In “South of Heaven,” a Texas melodrama that’s as convincing as a taxidermied jackalope, Jason Sudeikis performs Jimmy Ray, a freshly paroled felon with a rootin’-tootin’ case of dangerous luck. His childhood sweetheart (Evangeline Lilly) is dying of a pressure of most cancers that’s beatified her right into a smiling, glowing ever-patient saint. But, the couple’s 12-year engagement is additional delayed by a sequence of creeps and coincidences that can pressure Sudeikis’s cornball financial institution robber to brandish an electrical drill and, ultimately, a gun. Can’t a very good man get a honeymoon?
Aharon Keshales, who directed the movie and wrote it alongside Kai Mark and Navot Papushado, aspires to say one thing about misunderstood antiheroes and the futility of escalating vengeance. (His and Papushado’s earlier thriller, “Large Dangerous Wolves,” had actual chunk.) Right here, nonetheless, the execution is directly laconic and nonsensical. There’s not only one automotive crash ex-Machina — there’s two.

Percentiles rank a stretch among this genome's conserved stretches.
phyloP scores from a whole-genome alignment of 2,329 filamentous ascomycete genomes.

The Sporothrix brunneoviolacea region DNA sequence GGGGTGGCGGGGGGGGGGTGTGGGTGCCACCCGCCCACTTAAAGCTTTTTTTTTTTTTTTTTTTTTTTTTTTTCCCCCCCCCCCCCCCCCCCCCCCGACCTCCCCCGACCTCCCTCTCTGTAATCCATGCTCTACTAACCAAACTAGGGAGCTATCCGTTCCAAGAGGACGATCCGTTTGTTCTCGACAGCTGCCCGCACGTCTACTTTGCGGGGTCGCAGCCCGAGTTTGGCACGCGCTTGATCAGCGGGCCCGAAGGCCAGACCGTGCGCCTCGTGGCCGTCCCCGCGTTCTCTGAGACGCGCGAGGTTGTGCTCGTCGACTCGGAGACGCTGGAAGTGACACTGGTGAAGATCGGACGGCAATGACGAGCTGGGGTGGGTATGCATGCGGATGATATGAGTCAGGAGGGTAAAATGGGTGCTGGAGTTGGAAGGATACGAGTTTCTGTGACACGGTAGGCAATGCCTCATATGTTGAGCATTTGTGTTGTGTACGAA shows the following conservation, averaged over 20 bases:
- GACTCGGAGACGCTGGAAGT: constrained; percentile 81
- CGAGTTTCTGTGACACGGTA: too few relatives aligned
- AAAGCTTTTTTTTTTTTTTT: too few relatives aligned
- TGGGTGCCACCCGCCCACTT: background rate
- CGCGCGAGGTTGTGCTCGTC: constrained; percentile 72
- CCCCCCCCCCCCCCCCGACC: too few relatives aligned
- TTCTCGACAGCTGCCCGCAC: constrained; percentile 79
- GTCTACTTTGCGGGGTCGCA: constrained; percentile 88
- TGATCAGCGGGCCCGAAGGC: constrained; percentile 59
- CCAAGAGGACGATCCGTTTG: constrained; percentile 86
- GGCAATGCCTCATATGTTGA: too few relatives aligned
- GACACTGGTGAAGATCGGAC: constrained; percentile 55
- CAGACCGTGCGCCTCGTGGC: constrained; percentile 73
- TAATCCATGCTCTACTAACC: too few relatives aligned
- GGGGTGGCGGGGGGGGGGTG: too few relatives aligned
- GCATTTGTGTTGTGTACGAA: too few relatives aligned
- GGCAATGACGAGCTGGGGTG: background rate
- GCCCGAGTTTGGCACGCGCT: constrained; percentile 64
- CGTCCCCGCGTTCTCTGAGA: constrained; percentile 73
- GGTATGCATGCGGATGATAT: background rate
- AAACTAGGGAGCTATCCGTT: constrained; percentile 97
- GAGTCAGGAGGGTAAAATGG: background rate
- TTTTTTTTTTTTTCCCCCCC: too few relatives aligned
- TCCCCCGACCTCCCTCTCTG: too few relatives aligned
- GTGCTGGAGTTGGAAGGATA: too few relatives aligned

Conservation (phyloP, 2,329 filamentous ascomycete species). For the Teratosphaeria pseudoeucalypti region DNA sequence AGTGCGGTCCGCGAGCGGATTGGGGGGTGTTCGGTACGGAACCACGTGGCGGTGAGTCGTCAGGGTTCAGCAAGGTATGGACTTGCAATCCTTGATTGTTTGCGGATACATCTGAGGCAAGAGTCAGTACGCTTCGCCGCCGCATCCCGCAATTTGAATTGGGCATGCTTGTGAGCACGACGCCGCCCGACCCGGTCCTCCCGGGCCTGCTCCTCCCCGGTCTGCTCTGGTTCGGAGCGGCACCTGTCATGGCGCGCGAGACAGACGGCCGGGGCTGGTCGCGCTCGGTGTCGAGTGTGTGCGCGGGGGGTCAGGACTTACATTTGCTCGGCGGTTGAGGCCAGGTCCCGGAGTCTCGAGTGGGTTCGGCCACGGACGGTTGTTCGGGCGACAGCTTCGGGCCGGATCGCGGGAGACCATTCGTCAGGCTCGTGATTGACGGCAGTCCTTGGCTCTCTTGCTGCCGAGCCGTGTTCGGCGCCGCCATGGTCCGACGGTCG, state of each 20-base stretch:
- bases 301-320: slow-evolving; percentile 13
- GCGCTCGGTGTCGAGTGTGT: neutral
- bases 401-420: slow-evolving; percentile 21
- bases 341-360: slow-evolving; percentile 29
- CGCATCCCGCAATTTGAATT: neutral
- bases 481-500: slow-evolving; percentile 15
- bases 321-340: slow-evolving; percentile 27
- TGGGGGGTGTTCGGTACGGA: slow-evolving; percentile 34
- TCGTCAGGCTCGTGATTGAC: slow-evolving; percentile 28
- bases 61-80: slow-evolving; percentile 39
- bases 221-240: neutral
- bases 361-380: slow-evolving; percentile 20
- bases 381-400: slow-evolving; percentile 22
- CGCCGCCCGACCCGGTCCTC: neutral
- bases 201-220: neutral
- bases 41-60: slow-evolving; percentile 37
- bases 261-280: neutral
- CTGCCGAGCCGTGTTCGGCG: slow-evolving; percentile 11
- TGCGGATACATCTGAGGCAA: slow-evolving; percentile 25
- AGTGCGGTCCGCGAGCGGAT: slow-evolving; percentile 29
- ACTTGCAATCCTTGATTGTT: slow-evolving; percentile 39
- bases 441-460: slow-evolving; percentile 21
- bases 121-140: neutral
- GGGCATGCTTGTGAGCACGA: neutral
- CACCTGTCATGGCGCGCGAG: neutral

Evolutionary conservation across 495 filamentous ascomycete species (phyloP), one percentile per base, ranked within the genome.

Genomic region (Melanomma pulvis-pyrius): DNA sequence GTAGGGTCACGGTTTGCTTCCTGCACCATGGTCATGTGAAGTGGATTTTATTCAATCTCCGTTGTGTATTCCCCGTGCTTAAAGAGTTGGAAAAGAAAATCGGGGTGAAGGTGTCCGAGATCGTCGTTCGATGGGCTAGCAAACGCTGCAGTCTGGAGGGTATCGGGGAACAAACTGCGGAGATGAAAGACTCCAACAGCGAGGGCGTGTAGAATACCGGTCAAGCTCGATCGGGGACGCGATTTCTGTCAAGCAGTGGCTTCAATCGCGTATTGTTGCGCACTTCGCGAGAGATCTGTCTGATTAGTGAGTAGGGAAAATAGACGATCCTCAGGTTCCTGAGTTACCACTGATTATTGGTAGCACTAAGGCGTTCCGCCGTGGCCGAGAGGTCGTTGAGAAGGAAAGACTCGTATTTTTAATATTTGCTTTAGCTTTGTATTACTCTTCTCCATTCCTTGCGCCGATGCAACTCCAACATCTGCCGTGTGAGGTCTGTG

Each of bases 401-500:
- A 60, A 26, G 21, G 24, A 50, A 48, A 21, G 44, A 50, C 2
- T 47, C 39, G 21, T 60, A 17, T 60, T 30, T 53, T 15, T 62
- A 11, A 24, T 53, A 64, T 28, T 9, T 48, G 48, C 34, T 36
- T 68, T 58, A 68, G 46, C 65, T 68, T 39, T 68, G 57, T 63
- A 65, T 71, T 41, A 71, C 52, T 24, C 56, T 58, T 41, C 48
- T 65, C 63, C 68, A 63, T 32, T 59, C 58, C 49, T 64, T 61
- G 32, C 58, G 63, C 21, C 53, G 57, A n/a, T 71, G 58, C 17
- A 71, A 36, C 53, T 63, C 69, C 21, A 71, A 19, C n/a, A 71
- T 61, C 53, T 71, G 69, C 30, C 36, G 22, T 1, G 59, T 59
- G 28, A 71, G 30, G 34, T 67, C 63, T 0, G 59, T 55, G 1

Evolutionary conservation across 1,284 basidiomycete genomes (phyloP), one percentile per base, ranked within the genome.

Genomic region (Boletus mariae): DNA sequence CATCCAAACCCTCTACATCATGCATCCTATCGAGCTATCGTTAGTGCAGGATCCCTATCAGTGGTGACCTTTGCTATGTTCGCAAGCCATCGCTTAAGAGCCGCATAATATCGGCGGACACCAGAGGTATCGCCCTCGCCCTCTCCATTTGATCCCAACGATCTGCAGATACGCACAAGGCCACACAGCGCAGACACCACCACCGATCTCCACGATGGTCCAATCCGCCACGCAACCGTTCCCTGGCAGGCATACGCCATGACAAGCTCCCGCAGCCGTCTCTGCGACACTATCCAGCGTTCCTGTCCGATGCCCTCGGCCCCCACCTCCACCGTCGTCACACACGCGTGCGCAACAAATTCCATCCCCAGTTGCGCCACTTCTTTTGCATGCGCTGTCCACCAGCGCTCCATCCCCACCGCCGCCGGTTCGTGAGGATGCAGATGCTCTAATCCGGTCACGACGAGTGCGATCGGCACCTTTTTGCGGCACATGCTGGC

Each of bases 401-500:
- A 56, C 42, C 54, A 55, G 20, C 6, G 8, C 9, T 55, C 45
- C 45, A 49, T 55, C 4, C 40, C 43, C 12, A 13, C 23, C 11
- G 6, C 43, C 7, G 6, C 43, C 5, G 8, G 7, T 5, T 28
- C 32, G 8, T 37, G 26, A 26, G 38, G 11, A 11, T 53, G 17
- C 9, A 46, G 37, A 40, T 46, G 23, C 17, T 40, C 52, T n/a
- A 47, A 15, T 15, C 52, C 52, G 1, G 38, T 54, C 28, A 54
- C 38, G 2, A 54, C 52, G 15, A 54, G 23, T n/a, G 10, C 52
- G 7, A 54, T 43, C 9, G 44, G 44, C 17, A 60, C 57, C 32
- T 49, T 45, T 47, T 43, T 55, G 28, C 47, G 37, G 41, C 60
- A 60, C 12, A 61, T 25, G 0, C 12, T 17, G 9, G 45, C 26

Maybe the script might have been half-salvaged if it steered into the sort of steroidal masculine rampage which may star Liam Neeson. However in model and tone, “South of Heaven” asks to be taken earnestly, a flaw magnified by Sudeikis’s aw-shucks efficiency, all twitchy, tiny smiles that demand the viewers’s love at the same time as Jimmy makes one ludicrous selection after one other. At one level, his character’s predicament is symbolized by a claw machine clenching a teddy bear.
There are a number of technical shiny spots. Whereas principally tasked to shoot in tasteful monochrome, the cinematographer Matt Mitchell does pull off a nifty monitoring shot of a house invasion, and the composer David Fleming places down the acoustic guitar to attain Jimmy’s job at a loading dock with a rattling of frisky percussion. That scene is supposed to evoke monotony, nevertheless it has extra zip than all the whizzing bullets to come back.